Dissociation and Facing the Past
By Noel Hunter, M.A., M.S. SeriousMentalIllness.net
Dissociation is a common, yet frequently overlooked, factor in “serious mental illness.” Although usually associated with dissociative disorder diagnoses, high levels of dissociation are also found in individuals diagnosed with posttraumatic stress disorder, schizophrenia, and, to a lesser degree, borderline personality disorder. Mental health scholars Jon G. Allen, PhD, Dick Corstens, MD, and Andrew Moskowitz, PhD have separately been at the helm of several studies exploring and giving evidence for the strong link between dissociation and hearing voices, confused thinking, disorganized speech, strange beliefs, identity disturbances, and other anomalous experiences. The greater the level of dissociation, the more difficulty one has in benefiting from psychological or drug treatments.
But, what is dissociation? The academics who are often looked to for definitive answers do not agree on its precise definition. In its most simplistic aspects, dissociation might be considered to be akin to disconnection. But, dissociation is so much more complicated and difficult to define, as evidenced by the great lengths scholars and mental health professionals will go to in their attempts to provide some understanding while never quite managing to completely do so. This may be because words defy what dissociation truly is: an experience. Dissociation is numbness and nothingness; it is a feeling of being lost; it is floating on a cloud that threatens to suffocate; it is automatic speech and action without awareness or control; it is looking at the world and blinking to try to remove the blurry fog; it is hearing and seeing the immediate world and simultaneously feeling very far away; it is raw fear; it is unfamiliarity in familiar places; it is possession; it is being haunted everyday by unknown monsters that can be felt but not seen (at least not by others); it is looking in the mirror and not knowing who is looking back; it is fantasy and imagination; and, above all else, it is survival. Dissociation is all of these things and none of them at once.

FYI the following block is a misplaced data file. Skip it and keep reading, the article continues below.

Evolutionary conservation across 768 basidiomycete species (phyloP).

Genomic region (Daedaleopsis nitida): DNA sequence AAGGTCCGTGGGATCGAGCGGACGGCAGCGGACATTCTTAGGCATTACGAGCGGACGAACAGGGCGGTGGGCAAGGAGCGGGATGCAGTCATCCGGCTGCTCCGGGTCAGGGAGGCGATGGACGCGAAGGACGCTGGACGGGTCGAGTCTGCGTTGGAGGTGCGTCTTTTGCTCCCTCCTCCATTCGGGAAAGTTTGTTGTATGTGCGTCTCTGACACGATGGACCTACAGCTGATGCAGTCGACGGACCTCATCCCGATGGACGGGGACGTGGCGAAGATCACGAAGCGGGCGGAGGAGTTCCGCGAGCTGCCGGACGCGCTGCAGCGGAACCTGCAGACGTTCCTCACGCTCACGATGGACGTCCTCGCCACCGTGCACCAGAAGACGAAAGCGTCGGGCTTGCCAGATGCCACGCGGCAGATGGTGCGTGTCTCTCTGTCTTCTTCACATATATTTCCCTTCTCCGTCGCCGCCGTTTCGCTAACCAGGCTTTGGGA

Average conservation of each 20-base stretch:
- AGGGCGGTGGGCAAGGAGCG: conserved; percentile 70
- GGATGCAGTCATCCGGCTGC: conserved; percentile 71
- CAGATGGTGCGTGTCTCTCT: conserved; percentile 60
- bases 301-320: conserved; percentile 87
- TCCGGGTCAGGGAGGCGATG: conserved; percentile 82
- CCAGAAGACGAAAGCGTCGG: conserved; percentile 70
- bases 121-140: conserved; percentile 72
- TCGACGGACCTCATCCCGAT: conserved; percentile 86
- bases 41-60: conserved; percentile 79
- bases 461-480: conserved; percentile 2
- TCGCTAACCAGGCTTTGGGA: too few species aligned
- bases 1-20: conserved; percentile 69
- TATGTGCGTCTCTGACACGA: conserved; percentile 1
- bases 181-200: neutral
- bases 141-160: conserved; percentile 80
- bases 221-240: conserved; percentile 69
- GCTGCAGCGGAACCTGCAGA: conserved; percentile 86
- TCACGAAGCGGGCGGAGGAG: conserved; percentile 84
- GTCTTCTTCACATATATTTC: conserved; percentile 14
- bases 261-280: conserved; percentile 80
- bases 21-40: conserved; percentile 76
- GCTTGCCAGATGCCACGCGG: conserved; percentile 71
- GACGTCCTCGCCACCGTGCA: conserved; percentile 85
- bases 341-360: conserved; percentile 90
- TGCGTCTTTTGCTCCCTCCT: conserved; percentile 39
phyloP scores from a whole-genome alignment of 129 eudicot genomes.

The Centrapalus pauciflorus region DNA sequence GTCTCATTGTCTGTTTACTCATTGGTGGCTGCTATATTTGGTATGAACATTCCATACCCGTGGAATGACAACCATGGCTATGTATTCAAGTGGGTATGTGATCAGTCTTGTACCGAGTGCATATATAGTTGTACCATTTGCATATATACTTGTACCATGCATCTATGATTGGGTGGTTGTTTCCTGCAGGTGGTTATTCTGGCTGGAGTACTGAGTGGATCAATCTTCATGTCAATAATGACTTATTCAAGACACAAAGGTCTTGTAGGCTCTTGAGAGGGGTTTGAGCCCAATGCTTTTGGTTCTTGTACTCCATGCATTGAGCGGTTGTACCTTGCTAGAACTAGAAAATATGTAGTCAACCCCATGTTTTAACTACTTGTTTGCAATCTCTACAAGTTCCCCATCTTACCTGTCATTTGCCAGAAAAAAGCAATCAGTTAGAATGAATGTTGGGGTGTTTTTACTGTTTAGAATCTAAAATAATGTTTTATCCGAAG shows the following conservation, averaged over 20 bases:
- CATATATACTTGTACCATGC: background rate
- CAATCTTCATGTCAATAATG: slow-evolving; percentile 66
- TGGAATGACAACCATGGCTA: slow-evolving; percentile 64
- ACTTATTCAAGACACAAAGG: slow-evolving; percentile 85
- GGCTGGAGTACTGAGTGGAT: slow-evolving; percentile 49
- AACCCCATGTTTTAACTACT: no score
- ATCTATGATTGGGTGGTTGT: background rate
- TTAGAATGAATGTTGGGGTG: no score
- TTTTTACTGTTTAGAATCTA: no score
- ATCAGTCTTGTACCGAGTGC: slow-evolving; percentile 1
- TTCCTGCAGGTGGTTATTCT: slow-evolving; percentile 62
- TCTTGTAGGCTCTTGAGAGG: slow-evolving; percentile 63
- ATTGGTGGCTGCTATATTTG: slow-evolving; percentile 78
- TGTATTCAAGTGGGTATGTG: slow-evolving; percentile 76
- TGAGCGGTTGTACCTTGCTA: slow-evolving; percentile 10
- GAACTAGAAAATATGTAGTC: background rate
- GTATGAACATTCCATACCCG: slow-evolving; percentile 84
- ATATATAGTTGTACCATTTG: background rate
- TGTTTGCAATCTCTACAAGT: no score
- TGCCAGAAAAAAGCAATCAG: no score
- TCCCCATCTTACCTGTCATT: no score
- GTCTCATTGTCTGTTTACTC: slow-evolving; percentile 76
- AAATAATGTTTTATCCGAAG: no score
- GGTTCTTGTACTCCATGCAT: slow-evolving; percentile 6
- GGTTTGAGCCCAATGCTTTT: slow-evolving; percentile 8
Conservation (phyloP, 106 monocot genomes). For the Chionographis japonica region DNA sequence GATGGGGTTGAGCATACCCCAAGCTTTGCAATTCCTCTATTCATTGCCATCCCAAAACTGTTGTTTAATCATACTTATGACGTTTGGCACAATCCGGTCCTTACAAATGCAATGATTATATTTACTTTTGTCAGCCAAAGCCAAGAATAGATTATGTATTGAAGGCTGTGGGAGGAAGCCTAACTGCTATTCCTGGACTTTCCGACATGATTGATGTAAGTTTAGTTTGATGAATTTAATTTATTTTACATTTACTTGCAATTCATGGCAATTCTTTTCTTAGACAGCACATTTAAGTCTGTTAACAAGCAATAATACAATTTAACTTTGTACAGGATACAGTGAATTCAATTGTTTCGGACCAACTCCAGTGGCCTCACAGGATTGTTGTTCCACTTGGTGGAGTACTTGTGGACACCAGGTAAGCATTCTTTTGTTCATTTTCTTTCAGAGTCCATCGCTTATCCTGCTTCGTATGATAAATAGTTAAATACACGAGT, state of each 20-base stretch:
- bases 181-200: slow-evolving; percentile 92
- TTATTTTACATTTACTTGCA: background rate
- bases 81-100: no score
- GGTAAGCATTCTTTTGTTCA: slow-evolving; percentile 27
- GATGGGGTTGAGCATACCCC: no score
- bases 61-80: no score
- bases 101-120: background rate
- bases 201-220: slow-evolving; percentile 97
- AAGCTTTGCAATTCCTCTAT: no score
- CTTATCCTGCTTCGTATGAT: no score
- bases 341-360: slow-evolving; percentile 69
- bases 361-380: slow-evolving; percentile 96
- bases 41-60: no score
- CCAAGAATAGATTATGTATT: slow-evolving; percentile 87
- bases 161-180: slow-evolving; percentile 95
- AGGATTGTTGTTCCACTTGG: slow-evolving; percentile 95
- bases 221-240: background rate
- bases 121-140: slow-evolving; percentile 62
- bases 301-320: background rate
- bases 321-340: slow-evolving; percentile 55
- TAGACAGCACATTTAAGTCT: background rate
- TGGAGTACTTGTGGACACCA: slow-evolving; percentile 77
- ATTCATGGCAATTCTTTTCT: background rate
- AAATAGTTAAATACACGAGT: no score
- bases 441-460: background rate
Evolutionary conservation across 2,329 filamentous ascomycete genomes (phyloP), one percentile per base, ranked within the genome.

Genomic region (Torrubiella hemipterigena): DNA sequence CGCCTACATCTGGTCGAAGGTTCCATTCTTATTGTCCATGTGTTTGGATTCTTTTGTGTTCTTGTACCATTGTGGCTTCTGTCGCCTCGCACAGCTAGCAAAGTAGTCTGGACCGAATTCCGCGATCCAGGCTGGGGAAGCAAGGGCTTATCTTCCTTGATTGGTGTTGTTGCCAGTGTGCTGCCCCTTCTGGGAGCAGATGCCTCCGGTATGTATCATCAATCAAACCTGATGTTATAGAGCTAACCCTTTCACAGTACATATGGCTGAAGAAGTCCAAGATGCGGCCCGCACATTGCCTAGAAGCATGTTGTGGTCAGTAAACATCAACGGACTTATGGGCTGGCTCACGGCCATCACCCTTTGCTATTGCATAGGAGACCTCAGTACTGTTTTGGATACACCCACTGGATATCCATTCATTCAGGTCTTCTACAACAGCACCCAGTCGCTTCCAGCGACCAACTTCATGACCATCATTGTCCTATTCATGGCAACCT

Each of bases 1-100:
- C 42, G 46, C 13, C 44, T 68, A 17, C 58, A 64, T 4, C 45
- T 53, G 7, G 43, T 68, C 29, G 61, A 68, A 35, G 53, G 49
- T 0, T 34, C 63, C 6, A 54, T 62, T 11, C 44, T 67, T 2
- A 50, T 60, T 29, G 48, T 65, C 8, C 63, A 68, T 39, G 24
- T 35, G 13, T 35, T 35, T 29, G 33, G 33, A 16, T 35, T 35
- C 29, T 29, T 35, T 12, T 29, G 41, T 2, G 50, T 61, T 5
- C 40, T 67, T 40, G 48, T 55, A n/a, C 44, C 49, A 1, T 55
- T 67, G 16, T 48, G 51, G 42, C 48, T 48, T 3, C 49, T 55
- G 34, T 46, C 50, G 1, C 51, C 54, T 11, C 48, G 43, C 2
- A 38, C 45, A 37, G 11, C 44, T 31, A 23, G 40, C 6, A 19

While clearly the concept of dissociation cannot be strictly defined, the phenomenon itself can easily be recognized by one who is familiar with it. And yet, few mental health professionals are trained to identify it, let alone understand it. Why? This is a question I have been trying to answer for many years. In large part, dissociation does not provide any favors to the biomedical concept of disease, especially as it appears in psychosis, and so it is not a focus within such a paradigm. This is because dissociation is a normal human reaction to overwhelming chronic stress and/or trauma, not a disease process. It serves to defend the self against stress and trauma by disconnecting the mind from its capacity to perceive what is too much for the person to bear. Trauma, especially that which is inflicted on a child by caregivers, is something that is often denied by both society and the individual experiencing it. To deny the effects of early chronic stress (trauma really only being one type of stress that is narrowly defined by society) as it is exhibited in present-day difficulties due to diagnosis is itself dissociation.